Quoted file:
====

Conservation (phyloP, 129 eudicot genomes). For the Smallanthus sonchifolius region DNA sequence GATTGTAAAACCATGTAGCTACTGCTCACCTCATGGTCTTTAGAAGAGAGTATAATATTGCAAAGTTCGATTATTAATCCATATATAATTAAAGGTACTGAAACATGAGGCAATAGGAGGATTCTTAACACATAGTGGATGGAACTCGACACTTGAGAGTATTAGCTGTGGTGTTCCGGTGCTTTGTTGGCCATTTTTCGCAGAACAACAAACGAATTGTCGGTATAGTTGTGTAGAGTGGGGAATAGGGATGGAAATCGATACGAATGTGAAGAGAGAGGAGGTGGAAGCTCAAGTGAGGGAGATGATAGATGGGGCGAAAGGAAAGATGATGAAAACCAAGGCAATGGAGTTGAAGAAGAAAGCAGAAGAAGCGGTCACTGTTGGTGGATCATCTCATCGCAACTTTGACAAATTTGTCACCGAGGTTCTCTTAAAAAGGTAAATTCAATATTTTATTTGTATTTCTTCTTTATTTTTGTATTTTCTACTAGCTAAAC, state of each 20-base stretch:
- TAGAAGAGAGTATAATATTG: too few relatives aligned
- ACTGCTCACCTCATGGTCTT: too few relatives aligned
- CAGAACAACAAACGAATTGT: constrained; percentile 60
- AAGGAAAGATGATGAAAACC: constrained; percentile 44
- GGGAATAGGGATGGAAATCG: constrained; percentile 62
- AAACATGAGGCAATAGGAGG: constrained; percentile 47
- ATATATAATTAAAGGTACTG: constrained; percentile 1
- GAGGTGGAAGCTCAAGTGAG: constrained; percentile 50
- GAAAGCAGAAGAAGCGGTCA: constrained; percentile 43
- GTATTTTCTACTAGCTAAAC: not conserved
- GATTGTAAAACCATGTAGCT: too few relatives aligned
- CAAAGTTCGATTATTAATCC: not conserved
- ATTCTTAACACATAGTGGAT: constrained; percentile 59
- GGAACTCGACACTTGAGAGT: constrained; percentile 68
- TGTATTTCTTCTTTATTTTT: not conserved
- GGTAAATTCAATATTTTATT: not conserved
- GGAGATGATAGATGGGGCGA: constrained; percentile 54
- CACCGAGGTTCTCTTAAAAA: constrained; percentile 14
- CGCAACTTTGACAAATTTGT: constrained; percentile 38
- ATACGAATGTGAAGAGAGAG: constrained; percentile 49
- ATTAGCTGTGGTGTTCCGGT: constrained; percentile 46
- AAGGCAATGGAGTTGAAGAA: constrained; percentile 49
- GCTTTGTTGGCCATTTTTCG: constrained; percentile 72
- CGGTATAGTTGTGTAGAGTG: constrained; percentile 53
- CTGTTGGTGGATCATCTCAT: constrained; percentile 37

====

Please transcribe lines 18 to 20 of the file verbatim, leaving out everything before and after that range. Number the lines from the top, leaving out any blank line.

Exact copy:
- GGAGATGATAGATGGGGCGA: constrained; percentile 54
- CACCGAGGTTCTCTTAAAAA: constrained; percentile 14
- CGCAACTTTGACAAATTTGT: constrained; percentile 38